Fall is a natural time for learning. While this year may look different than any other, as summer winds down, your mind still tends to want to crack open a book – literally or figuratively, if you opt for an audio or electronic version.
It’s also a good time to focus on self-care and improvement. There are hundreds of options out there, but if you had to narrow your choice to five, you might want to read:
- The 7 Habits of Highly Effective People: Powerful Lessons in Personal Change by Steven R. Covey
Despite the title, this time-tested classic (the current publication is the 25th-anniversary edition) is about much more than just becoming effective. It’s based on Covey’s premise that to change any given situation, we must change ourselves, using seven steps:
- Be proactive.
- Begin with the end in mind.
- Put first things first.
- Think win-win.
- Seek first to understand, then to be understood.
- Sharpen the saw.
Each one is packed with more wisdom than the last.
- Think and Grow Rich: The Original 1937 Unedited Edition by Napoleon Hill
Napoleon Hill was a young magazine writer who studied more than 500 self-made millionaires to develop his Law of Success philosophy. There’s a reason it still works amazingly well after 83 years: It covers all the basics from planning, decision making, and persistence to more advanced techniques like transmutation and what we can learn from fear.
- Hint: Don’t cut corners and read an edited version. You might miss some of the magic.
- Failing Forward: Turning Mistakes into Stepping Stones for Success by John C. Maxwell
Everyone fails at one time or another. Maxwell, known nationally as an expert on leadership, has published more than two dozen books. Thee basis of this one is that the major difference between ordinary people and achieving people is their perception toward and way of reacting to failure. The secret lies in moving beyond it, learning from it, and treating it as a stepping stone to success.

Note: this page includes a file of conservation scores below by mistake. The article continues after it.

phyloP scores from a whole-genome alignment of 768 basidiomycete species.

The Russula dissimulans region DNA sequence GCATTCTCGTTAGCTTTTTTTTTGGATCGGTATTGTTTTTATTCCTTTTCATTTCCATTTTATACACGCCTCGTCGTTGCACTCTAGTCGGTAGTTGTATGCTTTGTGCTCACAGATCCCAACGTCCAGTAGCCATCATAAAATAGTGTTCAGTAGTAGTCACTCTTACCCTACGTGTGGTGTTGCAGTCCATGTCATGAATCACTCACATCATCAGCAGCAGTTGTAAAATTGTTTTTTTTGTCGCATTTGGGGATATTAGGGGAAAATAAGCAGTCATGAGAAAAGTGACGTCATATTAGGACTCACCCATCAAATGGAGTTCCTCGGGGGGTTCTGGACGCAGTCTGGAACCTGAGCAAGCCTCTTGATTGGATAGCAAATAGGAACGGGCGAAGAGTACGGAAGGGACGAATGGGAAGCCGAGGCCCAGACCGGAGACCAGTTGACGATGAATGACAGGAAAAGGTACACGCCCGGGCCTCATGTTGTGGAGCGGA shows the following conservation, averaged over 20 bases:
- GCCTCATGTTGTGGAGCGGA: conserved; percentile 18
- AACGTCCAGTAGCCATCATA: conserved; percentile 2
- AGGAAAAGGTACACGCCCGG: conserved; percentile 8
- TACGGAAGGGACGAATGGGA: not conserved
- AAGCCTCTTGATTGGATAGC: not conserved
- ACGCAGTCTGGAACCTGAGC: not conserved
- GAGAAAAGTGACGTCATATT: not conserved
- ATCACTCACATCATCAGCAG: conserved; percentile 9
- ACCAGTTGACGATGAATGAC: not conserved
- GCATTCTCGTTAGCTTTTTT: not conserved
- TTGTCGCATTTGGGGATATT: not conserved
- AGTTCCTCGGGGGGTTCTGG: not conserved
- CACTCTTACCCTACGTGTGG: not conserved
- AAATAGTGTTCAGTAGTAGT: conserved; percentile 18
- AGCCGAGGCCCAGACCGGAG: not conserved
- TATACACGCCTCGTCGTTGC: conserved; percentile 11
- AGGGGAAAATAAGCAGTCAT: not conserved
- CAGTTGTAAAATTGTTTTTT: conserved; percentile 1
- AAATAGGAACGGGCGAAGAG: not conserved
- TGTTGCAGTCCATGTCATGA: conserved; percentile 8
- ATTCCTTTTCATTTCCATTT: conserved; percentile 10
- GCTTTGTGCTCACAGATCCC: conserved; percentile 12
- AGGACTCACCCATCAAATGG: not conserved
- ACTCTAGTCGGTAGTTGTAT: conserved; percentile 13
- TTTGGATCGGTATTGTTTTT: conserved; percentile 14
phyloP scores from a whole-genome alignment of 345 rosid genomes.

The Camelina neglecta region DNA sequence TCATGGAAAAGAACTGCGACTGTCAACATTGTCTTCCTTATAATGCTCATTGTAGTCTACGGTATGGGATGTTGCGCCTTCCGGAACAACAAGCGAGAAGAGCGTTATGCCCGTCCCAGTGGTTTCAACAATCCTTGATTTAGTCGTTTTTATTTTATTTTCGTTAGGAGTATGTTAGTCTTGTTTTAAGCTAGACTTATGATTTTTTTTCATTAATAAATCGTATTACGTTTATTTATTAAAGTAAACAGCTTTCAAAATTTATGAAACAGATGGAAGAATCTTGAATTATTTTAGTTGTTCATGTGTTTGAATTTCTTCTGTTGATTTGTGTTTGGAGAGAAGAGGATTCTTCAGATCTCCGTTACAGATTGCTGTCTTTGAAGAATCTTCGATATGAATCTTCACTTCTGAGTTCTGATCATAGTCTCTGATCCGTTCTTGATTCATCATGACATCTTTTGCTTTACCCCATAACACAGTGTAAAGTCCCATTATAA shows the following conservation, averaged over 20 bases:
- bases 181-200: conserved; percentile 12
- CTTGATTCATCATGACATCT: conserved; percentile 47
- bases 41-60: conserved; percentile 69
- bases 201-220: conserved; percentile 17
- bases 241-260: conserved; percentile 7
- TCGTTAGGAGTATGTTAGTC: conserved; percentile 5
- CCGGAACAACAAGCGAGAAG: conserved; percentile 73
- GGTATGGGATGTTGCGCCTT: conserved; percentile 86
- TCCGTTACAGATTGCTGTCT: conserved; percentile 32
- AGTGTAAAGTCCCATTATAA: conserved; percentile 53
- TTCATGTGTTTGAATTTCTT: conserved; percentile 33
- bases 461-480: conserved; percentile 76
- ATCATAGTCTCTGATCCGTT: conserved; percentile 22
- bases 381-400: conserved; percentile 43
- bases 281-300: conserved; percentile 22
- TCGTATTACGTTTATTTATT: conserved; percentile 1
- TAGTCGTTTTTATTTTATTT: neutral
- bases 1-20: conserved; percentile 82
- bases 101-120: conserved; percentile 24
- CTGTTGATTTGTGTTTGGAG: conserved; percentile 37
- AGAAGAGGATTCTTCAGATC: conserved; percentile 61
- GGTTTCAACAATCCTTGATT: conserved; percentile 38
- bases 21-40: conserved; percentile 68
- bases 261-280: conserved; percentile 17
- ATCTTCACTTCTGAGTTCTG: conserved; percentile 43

- Simplify by Joshua Becker
Even the title is simple: Just a single word says it all. Becker, who inspires hundreds of thousands via his personal blog, offers a basic, rational and powerful approach to minimalism in life in just 42 pages. The book calls for the end of seeking and accumulating more things and the enjoyment of living with less. Read it in under an hour!
- Love Yourself Like Your Life Depends on It by Kamal Ravikant
Self-love is the fundamental basis of all true self-improvement. Ravikant professes that when you love yourself, life loves you back. He advocates the daily practice of repeating the phrase, “I love myself.” He notes that as he repeated and practiced his mantra, he surprised himself as he began to do it automatically. Even if you don’t believe it, you can still lay the foundation for it: connect the neurons, and your body and mind will respond.
As you focus on self-help and building your future, let the career development experts at PrideStaff Fresno help you achieve your personal and professional goals. Read our related posts or contact us today to learn more.